Monday, 8 March 2010

Sometimes it hurts

One of the things that I probably should have learnt at university but didn't was how to grow a thick skin. When I left university and started working, I'd never until that point been rejected. I'd always been near the top of the class, won prizes and received praise. So when the first job rejection came along I was gutted - I'd been working on some television adverts for Minute Maid juices back in 2007, thinking that this could be a big break for me, and then my agent got the call that they had decided to go for something more 'graphic' and made in 3D. I was pretty upset at the abruptness of the dismissal, even though it was not because my work wasn't good enough, it was just not what they wanted in the end. Since then I've grown a thicker skin and rejections tend to slide off my back these days. I sometimes go through a bit of a cathartic rant just for the sake of it - once I did some drawings for a big department store's sale and then the agency, over the course of a weekend, decided to use someone in-house instead; I was pretty annoyed and subsequently decided that I HATED their campaign - but I get over it quickly enough.

So you remember that I told you with excitement the other week that we'd been working on something that was linked to Hugh-Fearnley Whittingstall? Well, it was for Jordan's cereals who are the new sponsors of River Cottage. I don't usually talk about work commissions until they are definite, but I got a bit carried away with this one and told you all. And, lo and behold, on Friday I got the call that they had decided not to use the stuff I'd been working on (these are some of the images I produced for my pitch) and instead to go for something in the style of their current television advert.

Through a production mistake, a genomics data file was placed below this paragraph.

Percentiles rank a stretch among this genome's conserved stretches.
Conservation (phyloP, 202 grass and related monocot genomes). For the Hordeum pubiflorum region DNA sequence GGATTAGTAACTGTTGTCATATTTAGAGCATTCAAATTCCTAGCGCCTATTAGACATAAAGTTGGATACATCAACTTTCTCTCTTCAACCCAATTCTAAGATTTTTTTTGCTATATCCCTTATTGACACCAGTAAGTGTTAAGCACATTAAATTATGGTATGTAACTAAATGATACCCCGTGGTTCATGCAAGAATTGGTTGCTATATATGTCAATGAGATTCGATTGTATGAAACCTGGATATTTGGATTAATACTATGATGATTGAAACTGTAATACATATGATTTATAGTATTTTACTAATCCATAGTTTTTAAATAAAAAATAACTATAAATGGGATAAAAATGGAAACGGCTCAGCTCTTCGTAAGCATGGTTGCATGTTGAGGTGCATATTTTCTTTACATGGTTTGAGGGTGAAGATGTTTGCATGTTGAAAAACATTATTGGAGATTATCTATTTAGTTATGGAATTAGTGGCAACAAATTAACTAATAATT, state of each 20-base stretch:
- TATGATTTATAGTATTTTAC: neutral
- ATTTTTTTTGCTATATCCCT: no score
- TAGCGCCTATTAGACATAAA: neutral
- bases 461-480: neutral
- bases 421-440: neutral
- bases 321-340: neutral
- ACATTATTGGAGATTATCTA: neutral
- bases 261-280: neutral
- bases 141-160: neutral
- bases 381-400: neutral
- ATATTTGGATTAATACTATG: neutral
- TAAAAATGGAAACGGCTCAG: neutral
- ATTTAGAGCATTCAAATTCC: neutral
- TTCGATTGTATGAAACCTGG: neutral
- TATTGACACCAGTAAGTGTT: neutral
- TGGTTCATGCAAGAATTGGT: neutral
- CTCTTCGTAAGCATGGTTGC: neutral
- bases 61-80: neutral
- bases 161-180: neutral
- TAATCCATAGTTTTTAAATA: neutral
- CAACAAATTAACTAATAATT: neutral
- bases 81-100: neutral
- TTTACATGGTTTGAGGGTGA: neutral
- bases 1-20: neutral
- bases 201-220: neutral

Needless to say I just shrugged over the telephone and said 'never mind, it happens all the time', but I'll tell you this: this one hurt a bit. I am fed up with doing things that I think are suitable for the project only to be rejected for something more 'commercial'. It happens to me all the time - it is the nature of the advertising industry to do this - they hedge their bets and get loads of different styles to choose from. They will try to push the boat out and do something different but then they always revert to type in the end - colourful, noisy and obvious. Every few times it gets to me. It makes me question whether I'm trying hard enough, or if I'm not good enough, whether I should try and change myself in order to win jobs. I was told, with great emphasis, that the rejection had nothing to do with the work I'd done, that the agency and client had loved it, but that they just decided to use the same style as the existing campaign. I totally understand that choice - it's all about creating a recognizable brand after all - and I don't take it personally, but I couldn't stop it from stinging a little bit. I am full of self-doubt and I hardly ever like the work that I do for money - that's why there is so little of it up here on this blog. Every time I get the chance to do something that I think might look nice, it seems that I get rejected in the end. It wears me down after a while :-/